Study: Estonia Now Drinking Less Alcohol than Finland ({{contentCtrl.commentsTotal}})

Some Estonians are pledging to go alcohol free in September as part of an online campaign.
Some Estonians are pledging to go alcohol free in September as part of an online campaign. Source: Photo: Postimees/Scanpix

People reined in alcohol buying during the recession along with other discretionary spending, and it can be said that the country now drinks less than neighboring Finland, according to the Institute of Economic Research. But there are some signs that the share of illegal alcohol is growing.

Institute director Marje Josing told ETV that alcohol consumption in Estonia has dropped in the last three years.

In 2007, per capita annual consumption was the equivalent of 12.6 liters of pure alcohol; in 2008, 12.1; in 2009, 10.1; and in 2010, 9.7, the latter figure being a ten-year low. The figures are from a alcohol study released by the institute on May 10. 

Josing said that the drop in drinking has perhaps been impacted by the fact that there has been more publicity devoted to the harm caused by alcohol, but added that lower income was also an issue. "Other than a case where a person has a pathological dependence, it is relatively simple to limit spending," said Josing.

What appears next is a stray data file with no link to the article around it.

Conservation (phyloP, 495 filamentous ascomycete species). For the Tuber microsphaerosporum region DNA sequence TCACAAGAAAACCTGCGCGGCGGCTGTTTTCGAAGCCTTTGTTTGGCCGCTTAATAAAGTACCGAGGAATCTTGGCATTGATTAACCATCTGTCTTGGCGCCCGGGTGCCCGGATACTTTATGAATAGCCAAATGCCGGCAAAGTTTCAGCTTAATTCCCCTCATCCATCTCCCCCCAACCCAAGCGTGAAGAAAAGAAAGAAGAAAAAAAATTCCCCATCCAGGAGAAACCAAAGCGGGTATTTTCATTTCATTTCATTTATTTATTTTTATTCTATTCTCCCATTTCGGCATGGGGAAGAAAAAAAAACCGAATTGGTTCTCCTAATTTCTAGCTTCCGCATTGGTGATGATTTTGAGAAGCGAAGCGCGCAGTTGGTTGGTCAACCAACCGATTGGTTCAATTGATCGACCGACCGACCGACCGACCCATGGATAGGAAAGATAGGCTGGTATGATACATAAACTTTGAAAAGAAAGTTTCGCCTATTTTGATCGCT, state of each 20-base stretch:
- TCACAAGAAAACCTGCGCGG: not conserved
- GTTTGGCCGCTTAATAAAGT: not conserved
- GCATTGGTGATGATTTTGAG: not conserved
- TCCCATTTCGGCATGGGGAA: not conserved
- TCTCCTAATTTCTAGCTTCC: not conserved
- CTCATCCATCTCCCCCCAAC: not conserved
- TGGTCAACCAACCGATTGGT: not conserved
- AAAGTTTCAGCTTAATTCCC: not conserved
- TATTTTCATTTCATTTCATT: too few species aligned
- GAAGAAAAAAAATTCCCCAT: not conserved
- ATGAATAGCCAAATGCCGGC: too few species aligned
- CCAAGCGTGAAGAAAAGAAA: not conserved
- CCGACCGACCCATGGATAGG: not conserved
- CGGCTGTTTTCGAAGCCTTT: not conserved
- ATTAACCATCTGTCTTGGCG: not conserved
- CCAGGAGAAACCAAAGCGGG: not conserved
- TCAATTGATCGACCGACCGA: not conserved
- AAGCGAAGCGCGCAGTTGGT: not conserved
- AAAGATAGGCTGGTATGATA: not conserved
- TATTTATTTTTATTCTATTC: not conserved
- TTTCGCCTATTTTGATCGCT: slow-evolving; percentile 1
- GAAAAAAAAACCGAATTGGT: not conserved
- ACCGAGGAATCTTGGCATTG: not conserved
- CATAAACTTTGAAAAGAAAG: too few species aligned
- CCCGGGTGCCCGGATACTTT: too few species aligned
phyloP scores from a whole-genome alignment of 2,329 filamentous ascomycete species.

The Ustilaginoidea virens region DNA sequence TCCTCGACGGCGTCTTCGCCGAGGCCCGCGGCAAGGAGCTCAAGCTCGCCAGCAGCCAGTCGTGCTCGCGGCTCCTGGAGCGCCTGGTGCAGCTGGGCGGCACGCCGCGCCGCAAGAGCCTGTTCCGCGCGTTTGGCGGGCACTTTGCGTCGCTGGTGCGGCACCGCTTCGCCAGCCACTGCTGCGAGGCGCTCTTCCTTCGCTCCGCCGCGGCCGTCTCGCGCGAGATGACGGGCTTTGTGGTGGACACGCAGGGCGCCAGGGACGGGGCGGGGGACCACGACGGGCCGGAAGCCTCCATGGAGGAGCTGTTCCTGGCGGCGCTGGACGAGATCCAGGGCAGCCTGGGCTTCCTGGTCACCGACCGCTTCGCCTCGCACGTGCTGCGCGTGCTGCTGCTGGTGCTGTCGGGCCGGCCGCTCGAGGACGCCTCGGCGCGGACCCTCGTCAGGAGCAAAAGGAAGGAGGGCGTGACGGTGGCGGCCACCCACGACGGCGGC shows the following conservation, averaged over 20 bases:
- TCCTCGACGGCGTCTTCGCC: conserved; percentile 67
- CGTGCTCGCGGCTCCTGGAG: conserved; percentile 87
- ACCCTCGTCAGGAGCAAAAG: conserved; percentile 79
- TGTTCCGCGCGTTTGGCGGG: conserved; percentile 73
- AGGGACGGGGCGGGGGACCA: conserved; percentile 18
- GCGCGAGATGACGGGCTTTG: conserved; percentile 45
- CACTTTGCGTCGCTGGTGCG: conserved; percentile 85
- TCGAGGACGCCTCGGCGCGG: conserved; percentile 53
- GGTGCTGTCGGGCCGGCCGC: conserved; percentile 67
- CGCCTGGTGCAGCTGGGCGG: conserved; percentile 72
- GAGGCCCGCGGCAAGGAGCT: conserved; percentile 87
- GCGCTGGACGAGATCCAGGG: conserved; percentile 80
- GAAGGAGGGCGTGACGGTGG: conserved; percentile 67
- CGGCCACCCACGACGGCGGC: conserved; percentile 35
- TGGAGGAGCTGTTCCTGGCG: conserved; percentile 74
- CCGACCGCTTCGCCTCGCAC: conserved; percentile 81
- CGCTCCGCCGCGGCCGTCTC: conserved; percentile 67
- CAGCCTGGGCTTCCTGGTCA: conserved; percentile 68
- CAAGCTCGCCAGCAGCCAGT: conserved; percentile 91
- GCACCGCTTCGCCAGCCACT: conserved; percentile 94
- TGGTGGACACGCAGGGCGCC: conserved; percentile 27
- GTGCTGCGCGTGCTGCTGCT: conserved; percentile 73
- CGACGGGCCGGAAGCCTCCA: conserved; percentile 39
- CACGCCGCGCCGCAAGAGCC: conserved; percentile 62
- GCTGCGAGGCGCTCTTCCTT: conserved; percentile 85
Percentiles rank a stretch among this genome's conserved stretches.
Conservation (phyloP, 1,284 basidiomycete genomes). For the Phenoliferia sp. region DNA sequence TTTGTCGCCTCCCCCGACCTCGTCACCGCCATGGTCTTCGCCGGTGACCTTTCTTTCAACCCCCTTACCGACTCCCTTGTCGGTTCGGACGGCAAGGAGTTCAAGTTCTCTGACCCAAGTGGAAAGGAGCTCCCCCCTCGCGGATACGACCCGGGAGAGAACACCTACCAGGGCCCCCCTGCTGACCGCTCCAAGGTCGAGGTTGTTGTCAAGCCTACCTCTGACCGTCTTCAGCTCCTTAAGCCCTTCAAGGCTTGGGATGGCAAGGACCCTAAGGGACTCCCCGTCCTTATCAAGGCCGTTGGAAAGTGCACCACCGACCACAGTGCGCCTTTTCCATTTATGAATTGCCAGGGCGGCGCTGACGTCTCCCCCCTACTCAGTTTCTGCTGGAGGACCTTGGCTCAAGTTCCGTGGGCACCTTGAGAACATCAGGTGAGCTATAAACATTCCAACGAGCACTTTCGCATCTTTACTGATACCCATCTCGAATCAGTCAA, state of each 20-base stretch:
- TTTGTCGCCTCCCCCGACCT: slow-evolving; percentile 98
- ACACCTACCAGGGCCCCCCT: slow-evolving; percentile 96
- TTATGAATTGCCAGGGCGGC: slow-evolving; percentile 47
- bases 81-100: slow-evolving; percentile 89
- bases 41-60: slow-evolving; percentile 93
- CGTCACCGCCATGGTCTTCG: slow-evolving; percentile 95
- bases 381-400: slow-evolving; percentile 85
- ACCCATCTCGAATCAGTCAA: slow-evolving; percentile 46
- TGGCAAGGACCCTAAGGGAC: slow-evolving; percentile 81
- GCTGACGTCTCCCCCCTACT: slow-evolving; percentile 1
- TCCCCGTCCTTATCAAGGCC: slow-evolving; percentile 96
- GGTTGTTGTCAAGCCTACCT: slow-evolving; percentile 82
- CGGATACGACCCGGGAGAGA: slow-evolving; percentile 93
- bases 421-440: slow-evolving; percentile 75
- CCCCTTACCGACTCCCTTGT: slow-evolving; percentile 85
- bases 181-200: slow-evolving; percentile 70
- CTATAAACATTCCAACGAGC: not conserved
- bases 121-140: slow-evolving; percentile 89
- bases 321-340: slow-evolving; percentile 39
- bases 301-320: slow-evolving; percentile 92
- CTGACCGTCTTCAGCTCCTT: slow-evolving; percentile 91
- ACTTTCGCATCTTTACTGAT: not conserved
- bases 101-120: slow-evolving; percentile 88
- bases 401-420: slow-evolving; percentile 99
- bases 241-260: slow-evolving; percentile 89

Both production and import figures were taken into account, along with quantities exported and imported by individuals. 

The volumes of contraband alcohol grew somewhat during the recession, said Josing, but not as much as feared. 

Brewers have also contributed to the decrease, by reducing the amount of high-alcohol beer produced. 

Chairman of the alcohol producers union Janek Kalvi, who also heads the state-owned Liviko distillery, said that alcohol consumption is moving toward more moderation but criticized the rise in the excise duty which he says has cut back on the numbers of alcohol producers and exporters.

"The sudden changes in the tax environment on the home maket and the continual rises in the excise are restricting the competitiveness of Estonian producers on foreign markets," he said.

He said there are clear signs that the price increases are driving some consumers to opt for illegal alcohol.

"Alcohol producers expect stronger and more unequivocal government intervention in bootlegging, which besides revenue forgone also jeopardizes people's health," Kalvi said.


Kristopher Rikken

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